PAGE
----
Just as my fingers finished typing “One Hundred Shades of Green” – a name I thought to be apt for my microblog (and designed to carefully avoid any confusion with “Fifty Shades of Grey”), a quick Google Search revealed that the title is taken already! It belongs to a polysemous 2023 book by Walter Hes. From what I gather, the protagonist while hiding in the Amazon rainforest, fights for justice and redemption of the Indigenous tribes of Brazil and humanity’s salvation. Incidentally, this book in turn, should not be confused with “One Thousand Shades of Green…” a record of Mike Dilger’s quest to find 1,000 plant species in a year, that otherwise was tragically marked by COVID. So definitely, much green content in both books.
Back to my no longer micro-, blog. Not to be deterred, I decided to call this piece, One Hundred and Fifty Shades of Green.
But I digress. I had two objectives for the blog.
First, I wanted to share some new-fangled terms that I came across, which are certainly an addition to my lexicon. These go well beyond the now familiar, greenwashing, whereby entities layer their actions with a green patina – sometimes without a good basis. Some of the new terms include, Greenrinsing (with apologies to the initiated, but I’m offering quick web-sourced definitions that may be of help to others) or changing one’s targets (you know, the age-old moving the goal posts); Greenshifting or transferring the blame to consumers; and Greenhushing which I understand as downplaying an entity’s sustainability considerations, to avoid scrutiny, I suppose.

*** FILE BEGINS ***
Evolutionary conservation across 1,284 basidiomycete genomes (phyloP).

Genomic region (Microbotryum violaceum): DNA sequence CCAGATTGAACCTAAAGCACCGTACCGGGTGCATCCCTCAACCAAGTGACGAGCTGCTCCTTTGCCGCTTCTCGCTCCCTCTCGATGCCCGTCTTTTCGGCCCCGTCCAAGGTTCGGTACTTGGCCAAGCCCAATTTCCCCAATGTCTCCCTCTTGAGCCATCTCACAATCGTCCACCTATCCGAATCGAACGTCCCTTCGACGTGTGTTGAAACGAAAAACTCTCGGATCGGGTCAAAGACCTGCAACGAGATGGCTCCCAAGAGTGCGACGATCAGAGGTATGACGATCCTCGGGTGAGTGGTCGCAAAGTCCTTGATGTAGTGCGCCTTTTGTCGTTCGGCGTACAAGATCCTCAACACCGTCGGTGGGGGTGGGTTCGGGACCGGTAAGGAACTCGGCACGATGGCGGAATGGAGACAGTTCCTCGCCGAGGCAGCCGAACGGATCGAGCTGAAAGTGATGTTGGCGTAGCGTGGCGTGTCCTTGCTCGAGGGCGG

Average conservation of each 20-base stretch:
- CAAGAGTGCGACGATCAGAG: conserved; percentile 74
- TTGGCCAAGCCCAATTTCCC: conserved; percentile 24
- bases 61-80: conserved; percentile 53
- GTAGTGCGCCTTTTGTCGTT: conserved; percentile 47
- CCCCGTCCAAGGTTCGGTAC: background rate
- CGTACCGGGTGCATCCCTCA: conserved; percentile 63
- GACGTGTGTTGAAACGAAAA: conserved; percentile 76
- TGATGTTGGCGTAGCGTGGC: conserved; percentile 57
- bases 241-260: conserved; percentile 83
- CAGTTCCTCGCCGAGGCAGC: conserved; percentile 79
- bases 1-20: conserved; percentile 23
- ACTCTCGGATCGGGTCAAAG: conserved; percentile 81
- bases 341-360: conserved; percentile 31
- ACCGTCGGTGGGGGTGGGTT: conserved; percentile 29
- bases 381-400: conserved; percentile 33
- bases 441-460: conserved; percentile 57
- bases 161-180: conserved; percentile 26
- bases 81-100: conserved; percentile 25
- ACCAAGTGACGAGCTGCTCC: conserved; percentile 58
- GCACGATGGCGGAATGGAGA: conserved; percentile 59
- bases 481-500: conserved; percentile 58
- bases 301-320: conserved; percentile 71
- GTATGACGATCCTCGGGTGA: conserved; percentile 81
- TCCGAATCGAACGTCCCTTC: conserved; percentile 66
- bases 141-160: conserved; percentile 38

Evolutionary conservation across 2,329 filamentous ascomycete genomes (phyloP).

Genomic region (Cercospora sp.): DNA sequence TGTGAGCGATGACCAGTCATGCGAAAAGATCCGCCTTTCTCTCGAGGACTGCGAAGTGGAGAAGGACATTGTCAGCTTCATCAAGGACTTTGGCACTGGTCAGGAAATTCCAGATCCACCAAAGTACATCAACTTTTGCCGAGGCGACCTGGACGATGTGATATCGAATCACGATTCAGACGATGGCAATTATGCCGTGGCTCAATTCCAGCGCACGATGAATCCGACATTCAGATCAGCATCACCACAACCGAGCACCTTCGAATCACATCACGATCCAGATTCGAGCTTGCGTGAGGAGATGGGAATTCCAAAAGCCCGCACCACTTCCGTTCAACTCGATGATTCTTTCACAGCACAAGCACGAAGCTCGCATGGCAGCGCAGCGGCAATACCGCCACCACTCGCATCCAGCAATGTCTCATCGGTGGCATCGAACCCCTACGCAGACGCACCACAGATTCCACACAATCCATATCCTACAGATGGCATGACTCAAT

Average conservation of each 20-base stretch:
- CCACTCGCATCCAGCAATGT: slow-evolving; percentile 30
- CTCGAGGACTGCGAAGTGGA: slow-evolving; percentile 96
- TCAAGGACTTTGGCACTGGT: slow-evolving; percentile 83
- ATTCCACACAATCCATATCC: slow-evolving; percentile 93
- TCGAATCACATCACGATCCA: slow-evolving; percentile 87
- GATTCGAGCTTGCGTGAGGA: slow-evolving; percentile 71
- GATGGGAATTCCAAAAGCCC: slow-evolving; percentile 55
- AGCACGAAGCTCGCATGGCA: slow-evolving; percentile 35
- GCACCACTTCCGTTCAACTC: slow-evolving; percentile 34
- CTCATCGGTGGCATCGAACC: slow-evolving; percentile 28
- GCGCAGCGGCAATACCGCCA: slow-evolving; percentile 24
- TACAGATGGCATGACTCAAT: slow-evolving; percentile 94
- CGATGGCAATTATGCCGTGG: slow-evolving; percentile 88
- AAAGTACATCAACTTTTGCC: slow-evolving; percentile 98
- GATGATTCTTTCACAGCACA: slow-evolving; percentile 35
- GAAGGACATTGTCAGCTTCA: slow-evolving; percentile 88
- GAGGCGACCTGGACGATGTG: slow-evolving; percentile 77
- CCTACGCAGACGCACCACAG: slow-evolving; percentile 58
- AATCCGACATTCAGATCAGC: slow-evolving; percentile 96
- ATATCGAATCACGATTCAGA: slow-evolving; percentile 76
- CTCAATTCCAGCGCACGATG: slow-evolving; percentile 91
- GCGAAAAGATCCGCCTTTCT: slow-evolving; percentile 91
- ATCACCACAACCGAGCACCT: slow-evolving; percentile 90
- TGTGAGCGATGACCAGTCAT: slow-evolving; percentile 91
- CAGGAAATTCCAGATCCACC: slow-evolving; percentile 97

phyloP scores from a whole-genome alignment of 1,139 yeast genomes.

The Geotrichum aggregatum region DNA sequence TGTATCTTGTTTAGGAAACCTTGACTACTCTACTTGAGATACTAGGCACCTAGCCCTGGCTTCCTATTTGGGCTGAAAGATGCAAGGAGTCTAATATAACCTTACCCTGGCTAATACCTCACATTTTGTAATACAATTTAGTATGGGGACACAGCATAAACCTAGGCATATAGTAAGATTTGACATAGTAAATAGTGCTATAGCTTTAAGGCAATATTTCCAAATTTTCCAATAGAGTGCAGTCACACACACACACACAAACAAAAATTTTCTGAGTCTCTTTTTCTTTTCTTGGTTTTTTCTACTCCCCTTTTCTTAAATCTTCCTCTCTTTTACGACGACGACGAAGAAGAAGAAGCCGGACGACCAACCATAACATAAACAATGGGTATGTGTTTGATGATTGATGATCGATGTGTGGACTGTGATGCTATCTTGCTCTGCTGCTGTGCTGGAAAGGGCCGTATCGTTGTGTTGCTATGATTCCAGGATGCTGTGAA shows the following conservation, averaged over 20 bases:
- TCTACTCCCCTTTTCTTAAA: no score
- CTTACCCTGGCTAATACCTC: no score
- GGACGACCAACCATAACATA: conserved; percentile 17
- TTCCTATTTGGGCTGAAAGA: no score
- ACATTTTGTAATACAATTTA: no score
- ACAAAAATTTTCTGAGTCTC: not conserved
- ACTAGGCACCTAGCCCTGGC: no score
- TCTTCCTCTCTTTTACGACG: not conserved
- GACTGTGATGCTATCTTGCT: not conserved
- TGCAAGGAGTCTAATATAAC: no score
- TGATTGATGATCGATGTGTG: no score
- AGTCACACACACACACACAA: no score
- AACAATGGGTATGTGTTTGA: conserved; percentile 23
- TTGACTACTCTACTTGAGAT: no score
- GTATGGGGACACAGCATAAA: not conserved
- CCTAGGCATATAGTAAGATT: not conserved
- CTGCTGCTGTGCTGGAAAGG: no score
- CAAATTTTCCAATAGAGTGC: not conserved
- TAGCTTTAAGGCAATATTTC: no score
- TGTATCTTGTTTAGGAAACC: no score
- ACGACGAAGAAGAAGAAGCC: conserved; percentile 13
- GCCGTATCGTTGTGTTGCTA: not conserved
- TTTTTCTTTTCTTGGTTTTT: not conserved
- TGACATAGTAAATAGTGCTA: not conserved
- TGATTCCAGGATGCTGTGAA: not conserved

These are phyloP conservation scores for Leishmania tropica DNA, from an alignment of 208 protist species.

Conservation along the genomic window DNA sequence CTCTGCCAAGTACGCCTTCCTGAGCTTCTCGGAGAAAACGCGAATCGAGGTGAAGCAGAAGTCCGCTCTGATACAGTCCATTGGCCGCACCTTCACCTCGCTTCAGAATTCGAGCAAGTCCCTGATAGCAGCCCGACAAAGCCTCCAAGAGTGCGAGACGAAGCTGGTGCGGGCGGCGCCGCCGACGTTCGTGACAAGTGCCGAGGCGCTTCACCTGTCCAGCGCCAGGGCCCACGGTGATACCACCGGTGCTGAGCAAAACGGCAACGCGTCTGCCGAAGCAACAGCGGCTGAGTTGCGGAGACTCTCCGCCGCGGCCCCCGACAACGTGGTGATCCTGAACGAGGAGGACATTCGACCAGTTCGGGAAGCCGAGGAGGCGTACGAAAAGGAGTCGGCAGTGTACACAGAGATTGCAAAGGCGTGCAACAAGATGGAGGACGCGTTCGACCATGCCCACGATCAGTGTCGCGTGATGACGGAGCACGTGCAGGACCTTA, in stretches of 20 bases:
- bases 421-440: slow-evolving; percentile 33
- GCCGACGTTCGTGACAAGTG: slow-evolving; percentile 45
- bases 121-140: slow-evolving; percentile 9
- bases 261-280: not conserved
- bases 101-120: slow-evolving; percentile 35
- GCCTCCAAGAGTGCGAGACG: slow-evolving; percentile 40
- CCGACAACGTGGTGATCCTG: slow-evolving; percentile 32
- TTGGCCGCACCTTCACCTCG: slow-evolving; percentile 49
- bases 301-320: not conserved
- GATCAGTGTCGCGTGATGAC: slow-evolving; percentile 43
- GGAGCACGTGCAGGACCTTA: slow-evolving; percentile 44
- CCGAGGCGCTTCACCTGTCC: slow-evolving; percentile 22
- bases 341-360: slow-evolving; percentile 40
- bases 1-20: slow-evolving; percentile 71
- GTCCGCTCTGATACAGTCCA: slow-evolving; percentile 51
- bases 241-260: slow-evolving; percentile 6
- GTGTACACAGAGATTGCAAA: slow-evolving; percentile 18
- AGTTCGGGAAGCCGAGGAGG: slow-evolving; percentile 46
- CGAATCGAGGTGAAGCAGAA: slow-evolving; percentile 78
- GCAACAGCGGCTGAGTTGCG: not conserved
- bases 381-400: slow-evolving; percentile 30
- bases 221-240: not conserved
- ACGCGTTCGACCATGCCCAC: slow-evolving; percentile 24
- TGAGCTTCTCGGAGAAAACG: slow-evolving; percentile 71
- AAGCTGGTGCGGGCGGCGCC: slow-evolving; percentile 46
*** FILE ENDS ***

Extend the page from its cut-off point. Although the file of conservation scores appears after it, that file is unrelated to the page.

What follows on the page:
I can think of several others to add to the set, such as “GreensprinklingTM”, involving, you know, sprinkling some superficial or seemingly nature-positive actions everywhere, or “GreengushingTM” for over-the-top greening claims (an antonym for greenhushing perhaps), or “GreenmilkingTM” for…. Well, you get the drift. While I am at it, I’ve placed my trademark against these rather relevant new terms.
The more important second point where I was headed before I happened to run into all this digression with names and terms, was to draw attention to important relevant efforts by the Global Financial Innovation Network (GFIN). GFIN is a cohort of some 80 international organizations committed to supporting financial innovation in the interest of consumers. GFIN will be launching on June 5, the first- ever Greenwashing TechSprint. The event will continue through September; results will be showcased on September 13 -14. So far, a group of 12 fintech regulators including Central Banks (Bahrain, Georgia, India, Ukraine, et al), Financial Supervisory/Conduct/ Services Authorities (Colombia, Malta, Philippines, UK, etc.), and the World Bank, have signed up to participate. In addition to international regulators, GFIN aims to bring together firms and innovators to work on developing “a tool or solution that can help regulators and the market effectively tackle the risks of greenwashing in financial services.” I expect that they will look at the multiple shades of greenwashing, including those called out above.
The markets for ESG-related products and services grow more sophisticated every day, and all but the savviest consumers can keep pace with the nuances. It is thus vital that the planet is safeguarded against this emerging, new climate-related threat: the risk of financial firms, greenwashing or worse “Greengushing” about the sustainability of their investments, or “Greenmilking”, their inflated outcomes.
KEYWORDS climate, green financing, greenwashing